A Case Study in Benedictine Practices: Barking Abbey
Ritual observance carries a dual purpose as the transmitter of the tradition of the church universal and of the traditions and practices of a specific locale. The church always enacts its general practices in specifically local ways. This mixture of local and universal rituals is one of the true strengths of the monastic tradition. A nun indeed joins all other professed nuns as the bride of Christ, but she does so in a particular abbey or priory. Her identity is both as Benedictine and as a Barking nun for example. Each identity contributes important parts to her development. From the Benedictines she inherits a regular regimen of worship, study and work, specific liturgical hours and patterns of prayer, and the great body of plainchant. From Barking she inherits tangible specific rituals that bind that particular community together, chants for the local saints, a sense of community history, and the sights and smells of that particular building. So while some consider that the “devil is in the details,” we can expect that perhaps the nuns discovered the divine in the details as well.
Unable to display preview. Download preview PDF.
- 1.Bertram Colgrave and R.A.B. Mynors, eds., Bede’s Ecclesiastical History of the English People, book IV, chapter 6 (Oxford: Clarendon Press, 1969), pp. 354, 356.Google Scholar
- 4.Susan K. Pvankin, “The Mary Magdalene Scene in the ‘Visitatio Sepulchri’ Ceremonies,” in Early Music History I: Studies in Medieval and Early Modern Music, ed. Iain Fenlon (Cambridge: Cambridge University Press, 1981), p. 249.Google Scholar
- 6.David N. Bell, What Nuns Read: Books & Libraries in Medieval English Nunneries, Cistercian Studies Series 158 (Kalamazoo, MI: Cistercian Publications, 1995), pp. 107–120.Google Scholar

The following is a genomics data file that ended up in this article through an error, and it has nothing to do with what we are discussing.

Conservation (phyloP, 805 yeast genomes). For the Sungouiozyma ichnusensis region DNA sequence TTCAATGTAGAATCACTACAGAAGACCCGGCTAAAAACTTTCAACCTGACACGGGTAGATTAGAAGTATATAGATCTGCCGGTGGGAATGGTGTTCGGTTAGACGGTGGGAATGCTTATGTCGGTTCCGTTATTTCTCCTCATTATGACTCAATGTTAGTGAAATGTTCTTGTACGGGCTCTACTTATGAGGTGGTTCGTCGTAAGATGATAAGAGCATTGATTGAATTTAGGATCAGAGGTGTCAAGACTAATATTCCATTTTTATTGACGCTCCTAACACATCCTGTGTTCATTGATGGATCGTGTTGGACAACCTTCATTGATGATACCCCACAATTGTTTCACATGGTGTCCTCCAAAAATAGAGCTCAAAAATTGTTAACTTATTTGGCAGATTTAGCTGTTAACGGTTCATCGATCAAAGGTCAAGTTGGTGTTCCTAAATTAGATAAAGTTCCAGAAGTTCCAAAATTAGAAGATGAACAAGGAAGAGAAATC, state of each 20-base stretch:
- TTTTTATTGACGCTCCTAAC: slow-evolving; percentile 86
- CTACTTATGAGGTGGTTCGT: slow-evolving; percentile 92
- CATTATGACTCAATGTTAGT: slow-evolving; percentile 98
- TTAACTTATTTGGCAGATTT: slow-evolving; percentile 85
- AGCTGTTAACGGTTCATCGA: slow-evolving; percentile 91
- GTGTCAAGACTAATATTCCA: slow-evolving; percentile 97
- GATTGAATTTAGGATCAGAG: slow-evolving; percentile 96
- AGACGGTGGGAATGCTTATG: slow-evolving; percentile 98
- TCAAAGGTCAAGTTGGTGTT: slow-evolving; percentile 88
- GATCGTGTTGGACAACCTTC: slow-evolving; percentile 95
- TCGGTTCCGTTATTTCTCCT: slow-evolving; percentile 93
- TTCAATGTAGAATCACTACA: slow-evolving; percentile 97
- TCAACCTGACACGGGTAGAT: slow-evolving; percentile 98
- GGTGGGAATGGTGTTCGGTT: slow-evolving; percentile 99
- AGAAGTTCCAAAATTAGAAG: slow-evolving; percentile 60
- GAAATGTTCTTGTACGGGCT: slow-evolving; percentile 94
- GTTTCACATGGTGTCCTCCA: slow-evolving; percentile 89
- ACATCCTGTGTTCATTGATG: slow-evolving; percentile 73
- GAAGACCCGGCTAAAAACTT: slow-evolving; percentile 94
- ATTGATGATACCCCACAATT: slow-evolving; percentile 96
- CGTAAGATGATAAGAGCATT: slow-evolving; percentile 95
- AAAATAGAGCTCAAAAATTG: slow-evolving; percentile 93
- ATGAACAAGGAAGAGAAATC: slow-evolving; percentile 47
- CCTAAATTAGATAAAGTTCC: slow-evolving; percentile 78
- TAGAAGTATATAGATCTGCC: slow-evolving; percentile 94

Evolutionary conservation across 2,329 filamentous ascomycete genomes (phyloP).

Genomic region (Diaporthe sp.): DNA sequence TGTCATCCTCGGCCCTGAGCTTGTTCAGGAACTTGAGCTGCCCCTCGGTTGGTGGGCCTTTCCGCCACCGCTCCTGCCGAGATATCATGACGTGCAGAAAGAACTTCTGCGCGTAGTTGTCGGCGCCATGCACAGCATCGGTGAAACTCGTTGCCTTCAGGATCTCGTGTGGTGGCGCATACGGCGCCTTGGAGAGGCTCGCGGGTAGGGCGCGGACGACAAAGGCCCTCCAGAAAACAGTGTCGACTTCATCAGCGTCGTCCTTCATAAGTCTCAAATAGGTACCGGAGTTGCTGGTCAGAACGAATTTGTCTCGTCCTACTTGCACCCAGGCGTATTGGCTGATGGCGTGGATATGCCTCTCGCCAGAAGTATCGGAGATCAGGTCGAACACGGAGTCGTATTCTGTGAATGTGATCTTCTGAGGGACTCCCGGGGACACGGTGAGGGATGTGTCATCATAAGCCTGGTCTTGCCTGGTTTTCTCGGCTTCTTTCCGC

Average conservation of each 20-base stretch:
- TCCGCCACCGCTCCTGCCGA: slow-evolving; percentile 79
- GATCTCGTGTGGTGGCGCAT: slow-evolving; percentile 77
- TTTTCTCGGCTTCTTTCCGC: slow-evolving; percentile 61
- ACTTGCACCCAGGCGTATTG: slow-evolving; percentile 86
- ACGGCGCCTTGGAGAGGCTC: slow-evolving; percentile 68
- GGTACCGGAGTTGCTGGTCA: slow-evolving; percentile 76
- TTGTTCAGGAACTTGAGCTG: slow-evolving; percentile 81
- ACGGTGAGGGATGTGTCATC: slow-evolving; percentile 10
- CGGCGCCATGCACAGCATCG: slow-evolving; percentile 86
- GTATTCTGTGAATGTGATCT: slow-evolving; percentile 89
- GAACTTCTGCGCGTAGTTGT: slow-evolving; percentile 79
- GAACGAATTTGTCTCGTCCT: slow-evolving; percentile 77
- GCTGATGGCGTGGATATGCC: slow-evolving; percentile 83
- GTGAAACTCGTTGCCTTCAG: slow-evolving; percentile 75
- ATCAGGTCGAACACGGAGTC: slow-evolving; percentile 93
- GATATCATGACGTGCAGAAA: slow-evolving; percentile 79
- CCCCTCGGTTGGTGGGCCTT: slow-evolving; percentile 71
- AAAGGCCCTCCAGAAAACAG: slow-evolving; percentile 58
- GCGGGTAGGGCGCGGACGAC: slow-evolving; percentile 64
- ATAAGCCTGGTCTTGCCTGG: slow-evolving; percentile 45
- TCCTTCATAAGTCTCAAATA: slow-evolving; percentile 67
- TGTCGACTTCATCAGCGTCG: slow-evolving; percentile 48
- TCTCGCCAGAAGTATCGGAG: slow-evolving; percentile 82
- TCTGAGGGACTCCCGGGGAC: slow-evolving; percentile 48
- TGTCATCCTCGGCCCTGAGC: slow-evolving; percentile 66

- 11.J.B.L. Tolhurst, ed., The Ordinale and Customary of the Benedictine Nuns of Barking Abbey, Henry Bradshaw Society, vols. 65–66 (London: Harrison and Sons, 1927), p. 369.Google Scholar
- 16.Charles Trice Martin, ed., Registrum Epistolarum Fratris Johannis Peckham Archiepiscopi Cantuariensis (London: Longman, 1882), 1:82–83.Google Scholar
- 27.Alejandro Enrique Planchart, The Repertory of Tropes at Winchester, 2 vols. (Princeton: Princeton University Press, 1977), 11:300.Google Scholar
- 30.See David Hiley, Western Plainchant: A Handbook (Oxford: Clarendon Press, 1993), p. 155. Kyrie melodies are catalogued in Margaretha Landwehr– Melnicki, Das Einstimmige Kyrie des Lateinischen Mittelalters (Regensburg, Forschungsbeiträge zur Musikwissenschaft 1, 1955). See also David Hiley, “Ordinary of Mass Chants in English, North French, and Sicilian Manuscripts,” Journal of the Plainsong and Mediaeval Music Sodety 9(1986): 1–56, 57–128.Google Scholar
- 48.Inge B. MilfuU, The Hymns of the Anglo–Saxon Church: A Study and Edition of the “Durham Hymnal” (Cambridge: Cambridge University Press, 1996). This volume includes an edition and translation into English of the Latin hymns as well as the interlinear Anglo–Saxon gloss where appropriate.Google Scholar
- 49.Gemot R. Wieland, The Canterbury Hymnal: Edited from British Library MS. Additional 37517 (Toronto: Pontifical Institute of Mediaeval Studies, c. 1982).Google Scholar